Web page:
The social transformation of woman from life-bearer to killer, protected by law since the Supreme Court’s infamous Roe v. Wade abortion decision in 1973, has been aided and abetted by men in Congressional and military authority, by fathers and husbands, and by the duly ordained male Christian priests and ministers in America through silence and, therefore, tacit consent.
The trajectory of social change seems inexorable with no compelling argument to dissuade men from abdicating the venerable vocation of manhood itself—nor a religious community that speaks clearly on the issue of women in combat.
Fortunately, we can point to the moral clarity of a widely revered saint of the undivided Church in the fourth century—St. John Chrysostom, Archbishop of Constantinople, greatest preacher of his era, and, as it happens, the son of a military officer in Byzantium. In his fifth homily on the Epistle of the Apostle Paul to Titus, he prophetically condemned the indecency of treating women as if they were men:
Woman was not made for this, O man, to be prostituted as common. O you subverters of all decency, who use men, as if they were women, and lead out women to war, as if they were men! This is the work of the devil, to subvert and confound all things, to overleap the boundaries that have been appointed from the beginning, and remove those which God has set to nature…. You suffer women to bear arms, and are not ashamed.
It may be unfashionable today to extoll the unique, complementary characteristics and duties of men and women as created by God the Holy Trinity, but we ignore, much less defy, them at our peril before the God, in whom we ostensibly trust, as a people. There is no manly virtue in causing or intentionally allowing the inherent beauty and charm of young womanhood to be grievously disfigured by the physical and psychic wounds of war. Nor is there any moral imperative that obliges an infant daughter to surrender her mother for long deployments, or forever as a casualty of war. Perhaps the Christian sage and veteran soldier, C.S. Lewis, had that in mind when, in The Chronicles of Narnia, “Father Christmas” instructs Lucy not to fight in the battle, because “battles are ugly when women fight.” By what high principle might honorable, kind, and loving men enroll women in the armed forces, especially against their own will via conscription, to kill and be killed on their behalf? Boys and girls, juveniles, depend on women, their mothers, to guard and protect them. It inverts the natural and divine order when grown men do so.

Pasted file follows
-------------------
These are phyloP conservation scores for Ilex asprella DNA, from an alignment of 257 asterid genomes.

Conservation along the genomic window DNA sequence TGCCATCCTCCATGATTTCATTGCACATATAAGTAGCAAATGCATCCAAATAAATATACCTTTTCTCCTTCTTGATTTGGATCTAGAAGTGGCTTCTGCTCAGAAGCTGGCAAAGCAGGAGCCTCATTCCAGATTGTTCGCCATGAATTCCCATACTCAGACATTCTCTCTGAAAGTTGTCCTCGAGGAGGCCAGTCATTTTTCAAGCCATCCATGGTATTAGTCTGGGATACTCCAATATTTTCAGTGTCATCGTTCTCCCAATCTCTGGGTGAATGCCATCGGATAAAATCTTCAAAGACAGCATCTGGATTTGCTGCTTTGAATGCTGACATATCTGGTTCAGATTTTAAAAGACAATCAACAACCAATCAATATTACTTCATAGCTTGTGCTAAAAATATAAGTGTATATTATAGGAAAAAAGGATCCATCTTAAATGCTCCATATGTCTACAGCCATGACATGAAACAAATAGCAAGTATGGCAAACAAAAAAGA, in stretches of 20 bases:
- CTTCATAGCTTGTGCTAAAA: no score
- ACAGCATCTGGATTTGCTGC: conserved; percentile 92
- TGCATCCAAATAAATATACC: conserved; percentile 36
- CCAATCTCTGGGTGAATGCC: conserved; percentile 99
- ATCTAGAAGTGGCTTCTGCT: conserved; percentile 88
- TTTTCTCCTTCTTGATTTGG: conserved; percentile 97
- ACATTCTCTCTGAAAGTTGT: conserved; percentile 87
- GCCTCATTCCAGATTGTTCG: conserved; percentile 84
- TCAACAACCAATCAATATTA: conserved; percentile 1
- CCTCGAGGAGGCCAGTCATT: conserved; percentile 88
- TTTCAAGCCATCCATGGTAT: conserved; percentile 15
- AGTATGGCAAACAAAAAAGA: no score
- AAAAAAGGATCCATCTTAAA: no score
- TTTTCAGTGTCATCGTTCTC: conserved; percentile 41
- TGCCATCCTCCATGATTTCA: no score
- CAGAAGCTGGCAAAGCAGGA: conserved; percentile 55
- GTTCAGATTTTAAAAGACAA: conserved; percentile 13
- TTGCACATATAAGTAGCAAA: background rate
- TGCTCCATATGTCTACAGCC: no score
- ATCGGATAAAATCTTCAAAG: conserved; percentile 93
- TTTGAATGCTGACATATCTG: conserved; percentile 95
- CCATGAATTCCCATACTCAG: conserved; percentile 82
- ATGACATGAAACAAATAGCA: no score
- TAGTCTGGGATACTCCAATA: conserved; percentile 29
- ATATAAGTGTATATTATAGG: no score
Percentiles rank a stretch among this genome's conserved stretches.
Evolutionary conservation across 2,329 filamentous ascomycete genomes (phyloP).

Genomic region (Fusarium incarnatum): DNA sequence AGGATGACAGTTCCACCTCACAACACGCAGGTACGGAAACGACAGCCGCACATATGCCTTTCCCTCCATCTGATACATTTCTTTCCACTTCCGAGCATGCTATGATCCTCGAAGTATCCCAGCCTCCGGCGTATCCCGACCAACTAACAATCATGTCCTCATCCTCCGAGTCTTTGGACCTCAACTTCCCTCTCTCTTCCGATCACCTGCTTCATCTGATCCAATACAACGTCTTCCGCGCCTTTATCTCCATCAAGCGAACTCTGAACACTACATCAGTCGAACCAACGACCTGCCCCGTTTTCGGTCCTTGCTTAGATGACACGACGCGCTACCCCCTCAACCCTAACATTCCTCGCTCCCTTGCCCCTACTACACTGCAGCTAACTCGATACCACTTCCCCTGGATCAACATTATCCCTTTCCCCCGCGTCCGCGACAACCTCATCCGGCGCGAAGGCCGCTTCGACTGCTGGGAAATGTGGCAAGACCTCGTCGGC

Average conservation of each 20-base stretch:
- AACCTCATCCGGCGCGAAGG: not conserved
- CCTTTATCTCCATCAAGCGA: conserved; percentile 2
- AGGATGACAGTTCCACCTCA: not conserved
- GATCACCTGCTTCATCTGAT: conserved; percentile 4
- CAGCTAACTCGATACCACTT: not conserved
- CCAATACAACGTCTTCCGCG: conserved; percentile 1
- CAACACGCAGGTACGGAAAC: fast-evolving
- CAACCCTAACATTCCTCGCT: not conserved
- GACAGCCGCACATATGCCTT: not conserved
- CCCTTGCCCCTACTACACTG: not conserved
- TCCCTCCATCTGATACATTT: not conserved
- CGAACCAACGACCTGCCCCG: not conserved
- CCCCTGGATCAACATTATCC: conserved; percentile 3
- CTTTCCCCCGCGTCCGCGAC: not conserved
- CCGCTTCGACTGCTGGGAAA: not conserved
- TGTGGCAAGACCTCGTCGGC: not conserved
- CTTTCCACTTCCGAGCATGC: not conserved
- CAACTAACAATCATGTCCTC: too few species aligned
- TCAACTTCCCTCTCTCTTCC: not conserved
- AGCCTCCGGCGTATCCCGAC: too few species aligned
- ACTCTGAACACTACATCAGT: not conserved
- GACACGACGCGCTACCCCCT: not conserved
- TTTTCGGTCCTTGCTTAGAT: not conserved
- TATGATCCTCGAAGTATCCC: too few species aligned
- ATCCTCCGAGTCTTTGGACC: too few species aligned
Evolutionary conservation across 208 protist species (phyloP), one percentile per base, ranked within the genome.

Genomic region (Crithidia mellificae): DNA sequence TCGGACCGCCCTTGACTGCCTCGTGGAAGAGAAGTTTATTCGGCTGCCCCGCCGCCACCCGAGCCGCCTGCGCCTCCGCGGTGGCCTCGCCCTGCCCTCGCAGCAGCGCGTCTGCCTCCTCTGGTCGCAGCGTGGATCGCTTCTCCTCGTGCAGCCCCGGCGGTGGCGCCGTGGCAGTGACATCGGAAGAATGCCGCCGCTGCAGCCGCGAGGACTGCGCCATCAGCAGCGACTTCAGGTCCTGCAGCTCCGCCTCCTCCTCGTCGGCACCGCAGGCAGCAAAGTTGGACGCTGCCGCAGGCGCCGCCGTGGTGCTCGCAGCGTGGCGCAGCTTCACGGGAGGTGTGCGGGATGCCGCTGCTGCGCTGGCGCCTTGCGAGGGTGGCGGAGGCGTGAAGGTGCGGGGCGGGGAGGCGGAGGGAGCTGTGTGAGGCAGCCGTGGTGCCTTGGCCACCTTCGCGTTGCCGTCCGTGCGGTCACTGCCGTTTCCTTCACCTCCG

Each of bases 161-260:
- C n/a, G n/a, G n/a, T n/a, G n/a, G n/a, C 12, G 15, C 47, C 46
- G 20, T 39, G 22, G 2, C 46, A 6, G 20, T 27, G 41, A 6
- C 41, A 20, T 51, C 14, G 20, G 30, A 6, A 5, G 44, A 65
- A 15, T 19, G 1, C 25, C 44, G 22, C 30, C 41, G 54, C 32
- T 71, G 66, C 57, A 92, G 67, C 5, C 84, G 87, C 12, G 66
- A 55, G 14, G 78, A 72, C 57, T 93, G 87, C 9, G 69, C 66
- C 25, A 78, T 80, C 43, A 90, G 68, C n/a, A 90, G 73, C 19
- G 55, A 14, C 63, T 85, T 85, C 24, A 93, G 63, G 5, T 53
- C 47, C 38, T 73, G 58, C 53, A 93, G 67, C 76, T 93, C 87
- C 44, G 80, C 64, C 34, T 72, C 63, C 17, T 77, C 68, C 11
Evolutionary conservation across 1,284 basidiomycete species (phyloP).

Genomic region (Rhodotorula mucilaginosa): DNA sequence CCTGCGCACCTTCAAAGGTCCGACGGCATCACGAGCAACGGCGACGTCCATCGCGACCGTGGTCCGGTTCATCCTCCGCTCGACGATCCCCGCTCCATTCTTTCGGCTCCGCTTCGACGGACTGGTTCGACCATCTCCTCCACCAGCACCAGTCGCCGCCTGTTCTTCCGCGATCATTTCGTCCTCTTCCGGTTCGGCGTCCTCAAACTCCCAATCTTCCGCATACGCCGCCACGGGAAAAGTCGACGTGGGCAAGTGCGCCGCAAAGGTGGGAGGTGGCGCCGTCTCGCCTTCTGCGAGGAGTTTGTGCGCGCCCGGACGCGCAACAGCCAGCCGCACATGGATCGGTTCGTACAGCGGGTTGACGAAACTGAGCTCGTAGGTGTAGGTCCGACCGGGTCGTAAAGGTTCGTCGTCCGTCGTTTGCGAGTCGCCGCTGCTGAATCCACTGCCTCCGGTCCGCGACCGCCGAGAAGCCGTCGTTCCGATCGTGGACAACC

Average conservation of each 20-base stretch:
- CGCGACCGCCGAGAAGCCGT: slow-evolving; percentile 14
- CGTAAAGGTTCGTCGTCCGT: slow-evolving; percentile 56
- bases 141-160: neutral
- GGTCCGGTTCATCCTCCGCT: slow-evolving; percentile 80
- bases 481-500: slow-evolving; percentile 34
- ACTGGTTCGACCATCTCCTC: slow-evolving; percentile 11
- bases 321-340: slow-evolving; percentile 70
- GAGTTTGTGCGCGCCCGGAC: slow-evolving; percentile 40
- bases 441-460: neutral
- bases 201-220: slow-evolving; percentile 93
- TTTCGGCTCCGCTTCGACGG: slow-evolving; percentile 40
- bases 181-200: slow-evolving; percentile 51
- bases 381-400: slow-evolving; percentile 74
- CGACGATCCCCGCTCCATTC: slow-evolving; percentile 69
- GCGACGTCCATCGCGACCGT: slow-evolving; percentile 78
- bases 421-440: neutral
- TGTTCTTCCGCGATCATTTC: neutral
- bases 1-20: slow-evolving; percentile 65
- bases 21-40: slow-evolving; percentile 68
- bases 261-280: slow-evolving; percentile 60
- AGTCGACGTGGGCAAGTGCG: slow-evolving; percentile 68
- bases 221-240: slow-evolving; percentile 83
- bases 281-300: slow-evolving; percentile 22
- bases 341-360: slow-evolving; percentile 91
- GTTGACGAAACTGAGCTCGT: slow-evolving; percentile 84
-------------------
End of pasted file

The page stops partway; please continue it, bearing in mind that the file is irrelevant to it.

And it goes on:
If the U.S. Congress and President Obama collude this year to require all young women in America to register with Selective Service, there will be no need to wait for an exigency that might compel the federal government to reinstate the military draft. The moral abasement of the U.S. armed forces would, in principle, already be complete. With that scenario in view, we propose that traditional Christians consider an uncharacteristically radical, proactive course of action.
As retired U.S. military officers, we recall with great joy the opportunity to serve our fellow Americans by responding, freely and without reservation, to the call to military duty. During our respective careers each of us had a distinct role in the adjudication of requests of soldiers or sailors to be discharged from military service as “conscientious objectors”—one as a chaplain tasked with ascertaining the sincerity and moral consistency of each applicant’s convictions, and one as a commanding officer to forward up the chain of command his decision for or against an applicant’s claim. The criterion for CO status is straightforward:
“A firm, fixed, and sincere objection to participation in war in any form or the bearing of arms, by reason of religious training and/or belief.”
If our federal government mandates that young women, without exception, register with Selective Service against their will, with a foreseeable possibility of conscription into the profession of arms, there will be fresh justification for conscientious objection—on both moral and religious grounds—by men as well as women to refuse to bear arms in a military force opposed to the divine and natural order of creation itself. For the sake of moral integrity, and for the providential welfare of this “one nation under God,” we are dedicated to stand with such women and men. And we earnestly appeal to all Christian authorities to acknowledge the enormity of this national crisis and to take the same stand.
Chaplain (Colonel) Alexander F. C. Webster, U.S. Army (Retired), is a Russian Orthodox archpriest who served from 1985 to 2010, including twelve month-long deployments to Afghanistan and Iraq. Captain Bob Miller, U.S. Navy (Retired), is a Cuban missile crisis and Vietnam-era Cold War aircraft carrier-based ASW aviator and, since the 1990s, executive director of Hope For America.